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12 Films of Christmas: Scrooge | reviews, news & interviews

12 Films of Christmas: Scrooge

12 Films of Christmas: Scrooge

An aura of Expressionistic dread hangs over Alastair Sim's Ebenezer in the greatest movie of 'A Christmas Carol'

The night before Christmas: Alastair Sim as Ebenezer ScroogeSimply Media

Thanks to its unalloyed Dickensianism and Alastair Sim’s wondrous Ebenezer, 1951’s Scrooge is the definitive adaptation of A Christmas Carol – so richly atmospheric it has rendered all other versions irrelevant.

Thanks to its unalloyed Dickensianism and Alastair Sim’s wondrous Ebenezer, 1951’s Scrooge is the definitive adaptation of A Christmas Carol – so richly atmospheric it has rendered all other versions irrelevant. Forcefully presenting Boz’s themes – the spirit of Christian charity should be universally embraced at Christmas and it’s never too late for a humbugging old misanthrope to change his attitudes – Brian Desmond Hurst’s movie may seem unsophisticated alongside The Magnificent Ambersons and It’s a Wonderful Life, but it is, undoubtedly, the best British Yuletide movie.

Noel Langley (who wrote four early drafts of The Wizard of Oz) opened up Dickens’s story to include scenes in which Scrooge’s career is furthered by the slimy Mr Jorkin (Jack Warner) and Scrooge and Jacob Marley (Michael Hordern) offer to buy their firm from its directors after Jorkin’s embezzling threatens them with exposure. The former fiancée of the young Scrooge (played by Sim’s protégé George Cole) turns up as a greying do-gooder during Scrooge’s vision of the Spirit of Christmas Past. The charwoman’s role was expanded to allow Kathleen Harrison to do her garrulous thing – the Dickens who loved actors might have approved.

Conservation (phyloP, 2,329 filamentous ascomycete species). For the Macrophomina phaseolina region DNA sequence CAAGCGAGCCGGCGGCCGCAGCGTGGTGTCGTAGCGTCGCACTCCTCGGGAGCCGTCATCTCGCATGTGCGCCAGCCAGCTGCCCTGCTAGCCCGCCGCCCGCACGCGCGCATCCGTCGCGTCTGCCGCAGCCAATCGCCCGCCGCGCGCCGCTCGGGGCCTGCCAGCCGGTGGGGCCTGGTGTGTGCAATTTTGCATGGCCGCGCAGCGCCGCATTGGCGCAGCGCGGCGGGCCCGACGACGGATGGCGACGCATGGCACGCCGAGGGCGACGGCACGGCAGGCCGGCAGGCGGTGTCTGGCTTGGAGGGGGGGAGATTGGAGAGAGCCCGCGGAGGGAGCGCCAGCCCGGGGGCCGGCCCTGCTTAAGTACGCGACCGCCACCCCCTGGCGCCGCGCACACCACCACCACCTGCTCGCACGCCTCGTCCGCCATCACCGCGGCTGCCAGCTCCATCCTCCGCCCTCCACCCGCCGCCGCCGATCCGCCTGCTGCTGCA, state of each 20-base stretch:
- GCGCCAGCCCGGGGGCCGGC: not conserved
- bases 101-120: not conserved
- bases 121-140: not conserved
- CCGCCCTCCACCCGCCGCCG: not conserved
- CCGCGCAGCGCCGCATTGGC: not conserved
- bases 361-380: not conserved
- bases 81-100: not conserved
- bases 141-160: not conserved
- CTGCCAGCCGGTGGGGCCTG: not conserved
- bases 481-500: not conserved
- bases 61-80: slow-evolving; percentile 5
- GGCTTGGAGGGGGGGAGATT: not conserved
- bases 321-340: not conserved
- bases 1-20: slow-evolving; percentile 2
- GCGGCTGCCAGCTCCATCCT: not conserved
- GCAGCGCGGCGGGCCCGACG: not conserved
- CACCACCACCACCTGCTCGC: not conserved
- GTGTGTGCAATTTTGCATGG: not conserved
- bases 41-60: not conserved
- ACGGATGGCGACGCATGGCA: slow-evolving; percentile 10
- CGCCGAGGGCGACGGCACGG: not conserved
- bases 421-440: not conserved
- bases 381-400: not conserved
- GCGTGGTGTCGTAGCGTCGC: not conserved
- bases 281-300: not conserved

The Christmas Eve scenes that establish Ebenezer’s miserliness and callous indifference to people’s sufferings are particularly effective – his (hilarious) sneers and mirthless sniggers may be directed at the poor and the good, but they bespeak, of course, the usurer’s ingrained misery, soon to be excavated during the visits of the three spirits. The shadowy, benighted London that Scrooge crosses as he goes from office to eating house to home clearly emanates from his warped soul. It was evocatively photographed by C M Pennington-Richards, who was presumably refracting Austerity Britain. He may have also been influenced by German Expressionist films – and Sim by Max Schreck's Nosferatu. Scrooge’s dream takes the form of a dread-laden mini-Walpurgisnacht, the screeching, enchained ghost of Marley stealing the other three’s thunder. 

On Christmas morning, Sim’s Scrooge, liberated from his cosmic contempt, is revelatory. His antic delight at discovering he’s not under a gravestone cannot save us, however, from the saccharine awfulness of the one-dimensional Cratchit family. If we momentarily long for the return of the malign Ebenezer – whom he jokily threatens to reinstate – it’s forgiveable. Now, since next Tuesday is Christmas, I suppose you’ll be expecting the whole day off as usual?

Watch an extract from Scrooge

 

His sneers and mirthless sniggers bespeak the usurer's ingrained misery

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